Background: The fecal immunochemical test (FIT) is used in colorectal cancer (CRC) screening, yet it leaves room for improvement.

Objective: To develop a multitarget FIT (mtFIT) with better diagnostic performance than FIT.

Design: Diagnostic test accuracy study.

Setting: Colonoscopy-controlled series.

Participants: Persons ( = 1284) from a screening ( = 1038) and referral ( = 246) population were classified by their most advanced lesion (CRC [ = 47], advanced adenoma [ = 135], advanced serrated polyp [ = 30], nonadvanced adenoma [ = 250], and nonadvanced serrated polyp [ = 53]), along with control participants ( = 769).

Measurements: Antibody-based assays were developed and applied to leftover FIT material. Classification and regression tree (CART) analysis was applied to biomarker concentrations to identify the optimal combination for detecting advanced neoplasia. Performance of this combination, the mtFIT, was cross-validated using a leave-one-out approach and compared with FIT at equal specificity.

Results: The CART analysis showed a combination of hemoglobin, calprotectin, and serpin family F member 2-the mtFIT-to have a cross-validated sensitivity for advanced neoplasia of 42.9% (95% CI, 36.2% to 49.9%) versus 37.3% (CI, 30.7% to 44.2%) for FIT ( = 0.025), with equal specificity of 96.6%. In particular, cross-validated sensitivity for advanced adenomas increased from 28.1% (CI, 20.8% to 36.5%) to 37.8% (CI, 29.6% to 46.5%) ( = 0.006). On the basis of these results, early health technology assessment indicated that mtFIT-based screening could be cost-effective compared with FIT.

Limitation: Study population is enriched with persons from a referral population.

Conclusion: Compared with FIT, the mtFIT showed better diagnostic accuracy in detecting advanced neoplasia because of an increased detection of advanced adenomas. Moreover, early health technology assessment indicated that these results provide a sound basis to pursue further development of mtFIT as a future test for population-based CRC screening. A prospective screening trial is in preparation.

Primary Funding Source: Stand Up to Cancer/Dutch Cancer Society, Dutch Digestive Foundation, and HealthHolland.
View Article and Find Full Text PDF

Download full-text PDF

Source
http://dx.doi.org/10.7326/M20-8270DOI Listing
September 2021

Combination of Sulindac and Eflornithine Delays the Need for Lower Gastrointestinal Surgery in FAP Patients: Post-Hoc Analysis of a Randomized Clinical Trial.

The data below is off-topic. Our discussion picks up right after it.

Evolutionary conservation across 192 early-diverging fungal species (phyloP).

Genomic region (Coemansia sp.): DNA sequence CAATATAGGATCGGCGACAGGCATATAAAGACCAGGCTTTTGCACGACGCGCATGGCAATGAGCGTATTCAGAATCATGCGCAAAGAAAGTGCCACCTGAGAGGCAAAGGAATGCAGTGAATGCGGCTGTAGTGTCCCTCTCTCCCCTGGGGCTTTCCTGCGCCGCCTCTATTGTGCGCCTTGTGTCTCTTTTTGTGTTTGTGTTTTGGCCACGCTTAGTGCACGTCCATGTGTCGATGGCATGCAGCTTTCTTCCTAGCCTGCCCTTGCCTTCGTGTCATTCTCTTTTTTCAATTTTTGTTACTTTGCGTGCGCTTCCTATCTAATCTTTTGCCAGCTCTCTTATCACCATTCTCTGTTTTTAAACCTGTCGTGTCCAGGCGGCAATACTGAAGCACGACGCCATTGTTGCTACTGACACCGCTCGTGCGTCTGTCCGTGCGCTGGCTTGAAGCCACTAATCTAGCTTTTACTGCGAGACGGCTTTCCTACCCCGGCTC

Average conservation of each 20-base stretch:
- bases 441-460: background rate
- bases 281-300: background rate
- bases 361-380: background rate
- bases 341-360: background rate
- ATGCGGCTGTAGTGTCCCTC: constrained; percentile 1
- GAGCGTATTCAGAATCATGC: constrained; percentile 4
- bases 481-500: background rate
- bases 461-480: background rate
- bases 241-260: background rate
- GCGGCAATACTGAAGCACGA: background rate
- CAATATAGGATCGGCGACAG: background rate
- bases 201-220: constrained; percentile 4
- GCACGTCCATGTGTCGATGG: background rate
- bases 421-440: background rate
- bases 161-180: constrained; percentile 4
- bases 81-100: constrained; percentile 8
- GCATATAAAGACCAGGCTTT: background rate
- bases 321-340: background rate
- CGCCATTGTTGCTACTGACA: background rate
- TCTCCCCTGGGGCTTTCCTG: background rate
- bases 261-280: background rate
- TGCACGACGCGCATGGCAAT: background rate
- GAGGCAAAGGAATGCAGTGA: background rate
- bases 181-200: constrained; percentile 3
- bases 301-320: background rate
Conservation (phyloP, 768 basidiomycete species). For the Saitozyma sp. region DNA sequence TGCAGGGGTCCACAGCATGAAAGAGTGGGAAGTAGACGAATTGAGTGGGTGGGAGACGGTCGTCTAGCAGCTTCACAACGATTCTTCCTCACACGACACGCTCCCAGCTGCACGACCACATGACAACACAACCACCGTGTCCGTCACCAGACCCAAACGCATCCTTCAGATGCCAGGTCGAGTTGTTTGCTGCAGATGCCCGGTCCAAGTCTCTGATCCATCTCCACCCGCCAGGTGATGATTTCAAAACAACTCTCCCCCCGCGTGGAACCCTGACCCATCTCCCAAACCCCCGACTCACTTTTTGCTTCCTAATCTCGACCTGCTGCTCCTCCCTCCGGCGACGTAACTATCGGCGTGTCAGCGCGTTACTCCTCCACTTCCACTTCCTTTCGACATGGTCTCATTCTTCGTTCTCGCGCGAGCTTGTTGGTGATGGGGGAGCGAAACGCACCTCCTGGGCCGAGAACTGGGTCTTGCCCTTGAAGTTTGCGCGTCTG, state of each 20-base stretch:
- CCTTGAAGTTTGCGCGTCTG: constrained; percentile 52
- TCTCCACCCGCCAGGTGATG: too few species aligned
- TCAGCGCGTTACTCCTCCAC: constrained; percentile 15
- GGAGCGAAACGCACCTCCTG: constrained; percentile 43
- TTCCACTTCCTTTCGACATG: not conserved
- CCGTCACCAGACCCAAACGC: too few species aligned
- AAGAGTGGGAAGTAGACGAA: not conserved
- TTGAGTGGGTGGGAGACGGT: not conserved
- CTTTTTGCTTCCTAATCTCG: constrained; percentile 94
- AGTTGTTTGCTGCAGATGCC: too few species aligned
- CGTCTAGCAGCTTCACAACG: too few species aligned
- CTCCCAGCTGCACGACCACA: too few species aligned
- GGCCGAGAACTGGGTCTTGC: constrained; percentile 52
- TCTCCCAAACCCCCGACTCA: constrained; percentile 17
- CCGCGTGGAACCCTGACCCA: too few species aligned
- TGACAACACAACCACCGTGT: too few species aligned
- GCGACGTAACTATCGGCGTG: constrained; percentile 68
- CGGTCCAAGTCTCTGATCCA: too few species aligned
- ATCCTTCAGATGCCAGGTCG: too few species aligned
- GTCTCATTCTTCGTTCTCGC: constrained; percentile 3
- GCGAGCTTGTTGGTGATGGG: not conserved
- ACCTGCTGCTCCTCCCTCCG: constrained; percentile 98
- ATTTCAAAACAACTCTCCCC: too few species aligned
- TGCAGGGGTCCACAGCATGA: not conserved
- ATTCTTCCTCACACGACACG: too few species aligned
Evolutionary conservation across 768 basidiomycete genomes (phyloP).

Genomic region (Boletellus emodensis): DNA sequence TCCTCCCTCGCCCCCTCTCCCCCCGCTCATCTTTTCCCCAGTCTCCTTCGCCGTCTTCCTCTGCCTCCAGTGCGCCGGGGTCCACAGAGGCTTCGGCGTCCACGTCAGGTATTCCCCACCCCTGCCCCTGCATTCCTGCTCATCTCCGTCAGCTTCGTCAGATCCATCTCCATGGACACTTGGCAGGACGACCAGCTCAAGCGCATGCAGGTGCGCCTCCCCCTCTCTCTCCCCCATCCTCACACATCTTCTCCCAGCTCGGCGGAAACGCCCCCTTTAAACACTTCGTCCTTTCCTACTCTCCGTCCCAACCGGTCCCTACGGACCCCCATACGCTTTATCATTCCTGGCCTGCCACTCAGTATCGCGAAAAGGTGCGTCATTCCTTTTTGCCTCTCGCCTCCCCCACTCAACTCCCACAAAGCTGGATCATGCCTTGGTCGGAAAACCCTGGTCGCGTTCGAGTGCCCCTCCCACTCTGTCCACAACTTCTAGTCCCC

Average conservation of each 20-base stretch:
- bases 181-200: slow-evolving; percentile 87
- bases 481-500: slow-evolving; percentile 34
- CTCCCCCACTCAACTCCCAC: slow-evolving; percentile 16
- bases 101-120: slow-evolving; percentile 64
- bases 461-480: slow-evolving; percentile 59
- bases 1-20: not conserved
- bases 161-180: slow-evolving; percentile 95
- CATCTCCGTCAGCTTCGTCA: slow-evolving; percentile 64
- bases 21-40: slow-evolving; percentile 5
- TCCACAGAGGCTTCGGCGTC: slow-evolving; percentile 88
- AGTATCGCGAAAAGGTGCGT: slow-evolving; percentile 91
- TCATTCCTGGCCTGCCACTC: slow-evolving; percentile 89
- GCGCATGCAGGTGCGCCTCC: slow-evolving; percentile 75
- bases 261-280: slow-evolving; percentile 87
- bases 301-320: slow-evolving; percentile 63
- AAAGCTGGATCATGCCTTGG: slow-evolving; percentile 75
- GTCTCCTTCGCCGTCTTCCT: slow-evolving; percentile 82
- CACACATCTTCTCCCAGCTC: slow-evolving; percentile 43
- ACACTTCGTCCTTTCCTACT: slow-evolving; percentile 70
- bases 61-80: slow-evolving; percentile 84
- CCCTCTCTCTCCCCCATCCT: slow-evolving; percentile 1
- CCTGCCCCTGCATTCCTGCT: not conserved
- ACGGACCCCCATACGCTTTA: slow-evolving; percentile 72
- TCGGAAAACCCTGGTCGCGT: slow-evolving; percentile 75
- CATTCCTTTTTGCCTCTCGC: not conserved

Dis Colon Rectum 2021 Jul 12. Epub 2021 Jul 12.

Department of Gastroenterology, Hospital Clínic de Barcelona, Institut d'Investigacions Biomèdiques August Pi i Sunyer (IDIBAPS), Centro de Investigación Biomédica en Red de Enfermedades Hepáticas y Digestivas (CIBEREHD), University of Barcelona, Barcelona, Spain Division of Gastroenterology, University of Michigan, Ann Arbor, MI, USA Department of Gastroenterology, Hepatology & Nutrition, Cleveland Clinic, Cleveland, OH, USA Department of Gastroenterology & Hepatology, Amsterdam University Medical Centers, Location AMC, University of Amsterdam, Amsterdam, The Netherlands Division of Gastroenterology & Hepatology, Mayo Clinic, Phoenix, AZ, USA University Hospital Gasthuisberg, Leuven, Belgium Department of Gastroenterology, Hepatology and Nutrition, University of Texas MD Anderson Cancer Center, Houston, TX, USA Department of Surgery, Washington University School of Medicine, St. Louis, MO, USA Department of Internal Medicine I, University of Bonn, Bonn, Germany National Center for Hereditary Tumor Syndromes, Bonn, Germany Division of Population Sciences, Dana-Farber Cancer Institute, Boston, MA, USA Division of Gastroenterology, Hepatology and Endoscopy, Brigham and Women's Hospital, Boston, MA, USA Harvard Medical School, Boston, MA USA Cancer Prevention Pharmaceuticals, Inc., Tucson, AZ, USA Clinical Statistics Consulting, Blue Bell, PA, USA.

Background: Colectomy and proctocolectomy are the initial standard of care for patients with familial adenomatous polyposis. Pharmacotherapy to prevent progression of polyposis and surgeries in the lower gastrointestinal tract would be beneficial to patients with this disease.

Objective: This analysis aimed to evaluate the impact of eflornithine-sulindac combination versus monotherapy in delaying time to disease progression in the lower gastrointestinal tract of patients with familial adenomatous polyposis.

Design: This is a post-hoc analysis of a randomized phase 3 trial.

Setting: Twenty-one hospitals in 7 countries treating patients with familial adenomatous polyposis.

Patients: Adults with familial adenomatous polyposis were randomized 1:1:1 into 3 arms.

Interventions: Patients received either eflornithine (750 mg), sulindac (150 mg), or both once daily for up to 48 months.

Main Outcome Measures: Efficacy was evaluated as time from randomization to predefined primary disease progression endpoints.